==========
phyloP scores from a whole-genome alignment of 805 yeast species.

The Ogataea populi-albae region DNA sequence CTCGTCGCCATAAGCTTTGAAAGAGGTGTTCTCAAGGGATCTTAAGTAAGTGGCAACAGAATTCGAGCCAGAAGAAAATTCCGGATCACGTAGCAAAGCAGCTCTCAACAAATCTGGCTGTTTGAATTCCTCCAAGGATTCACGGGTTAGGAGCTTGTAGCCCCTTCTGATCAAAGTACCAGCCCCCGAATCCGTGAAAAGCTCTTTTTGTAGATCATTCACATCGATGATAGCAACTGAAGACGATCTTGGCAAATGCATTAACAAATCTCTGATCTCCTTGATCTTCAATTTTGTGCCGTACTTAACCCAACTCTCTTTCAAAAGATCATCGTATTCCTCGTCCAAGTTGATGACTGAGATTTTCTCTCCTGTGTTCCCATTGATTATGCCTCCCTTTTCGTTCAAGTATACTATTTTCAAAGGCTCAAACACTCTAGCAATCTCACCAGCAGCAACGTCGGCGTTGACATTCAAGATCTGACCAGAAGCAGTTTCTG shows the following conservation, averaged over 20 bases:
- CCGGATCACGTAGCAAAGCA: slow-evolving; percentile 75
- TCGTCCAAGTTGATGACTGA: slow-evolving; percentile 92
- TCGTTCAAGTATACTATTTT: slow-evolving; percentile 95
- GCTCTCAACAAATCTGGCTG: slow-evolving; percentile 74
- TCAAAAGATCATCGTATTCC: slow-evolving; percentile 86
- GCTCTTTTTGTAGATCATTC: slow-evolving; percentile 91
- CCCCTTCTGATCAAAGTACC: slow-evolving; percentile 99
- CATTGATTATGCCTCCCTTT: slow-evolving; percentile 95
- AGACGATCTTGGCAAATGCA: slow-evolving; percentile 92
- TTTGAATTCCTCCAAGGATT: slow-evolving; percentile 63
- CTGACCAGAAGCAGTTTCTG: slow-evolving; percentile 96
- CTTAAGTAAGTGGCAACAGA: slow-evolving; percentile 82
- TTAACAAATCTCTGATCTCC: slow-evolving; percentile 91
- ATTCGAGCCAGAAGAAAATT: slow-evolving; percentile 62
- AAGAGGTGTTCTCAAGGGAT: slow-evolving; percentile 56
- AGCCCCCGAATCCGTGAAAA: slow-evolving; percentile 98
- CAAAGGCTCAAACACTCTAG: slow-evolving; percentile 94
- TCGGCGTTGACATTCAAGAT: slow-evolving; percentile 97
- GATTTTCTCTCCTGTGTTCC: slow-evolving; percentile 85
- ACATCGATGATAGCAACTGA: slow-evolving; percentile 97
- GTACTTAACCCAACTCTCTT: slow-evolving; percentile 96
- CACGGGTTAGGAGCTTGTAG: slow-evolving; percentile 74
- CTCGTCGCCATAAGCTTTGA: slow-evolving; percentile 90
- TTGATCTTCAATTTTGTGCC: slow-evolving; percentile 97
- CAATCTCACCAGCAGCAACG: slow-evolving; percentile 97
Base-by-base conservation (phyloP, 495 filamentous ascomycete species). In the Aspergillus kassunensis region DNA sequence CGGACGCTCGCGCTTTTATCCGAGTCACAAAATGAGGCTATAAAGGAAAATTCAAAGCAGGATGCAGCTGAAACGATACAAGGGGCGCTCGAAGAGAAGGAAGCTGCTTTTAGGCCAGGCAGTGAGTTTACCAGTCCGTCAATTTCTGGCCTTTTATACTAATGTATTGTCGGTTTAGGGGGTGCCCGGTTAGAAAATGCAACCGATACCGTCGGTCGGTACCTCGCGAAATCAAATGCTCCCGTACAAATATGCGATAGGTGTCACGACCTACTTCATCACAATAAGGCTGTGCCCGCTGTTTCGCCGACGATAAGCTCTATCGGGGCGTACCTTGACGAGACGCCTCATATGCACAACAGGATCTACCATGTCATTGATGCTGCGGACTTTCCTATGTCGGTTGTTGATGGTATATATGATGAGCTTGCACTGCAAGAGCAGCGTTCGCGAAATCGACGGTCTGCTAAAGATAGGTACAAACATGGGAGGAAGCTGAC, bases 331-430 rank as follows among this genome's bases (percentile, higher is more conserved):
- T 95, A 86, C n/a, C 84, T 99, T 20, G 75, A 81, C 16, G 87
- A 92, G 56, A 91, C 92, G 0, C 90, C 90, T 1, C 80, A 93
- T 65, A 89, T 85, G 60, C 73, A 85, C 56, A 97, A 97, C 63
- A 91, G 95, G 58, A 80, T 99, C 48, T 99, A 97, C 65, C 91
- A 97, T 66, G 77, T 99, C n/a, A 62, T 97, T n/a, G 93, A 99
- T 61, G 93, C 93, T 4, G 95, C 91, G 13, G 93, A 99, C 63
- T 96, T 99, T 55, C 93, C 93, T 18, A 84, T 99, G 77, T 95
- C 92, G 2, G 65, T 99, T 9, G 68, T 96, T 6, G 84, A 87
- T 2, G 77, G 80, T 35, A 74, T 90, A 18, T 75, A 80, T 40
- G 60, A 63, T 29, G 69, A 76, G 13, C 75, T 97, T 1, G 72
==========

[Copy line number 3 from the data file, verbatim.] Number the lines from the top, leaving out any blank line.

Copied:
- CCGGATCACGTAGCAAAGCA: slow-evolving; percentile 75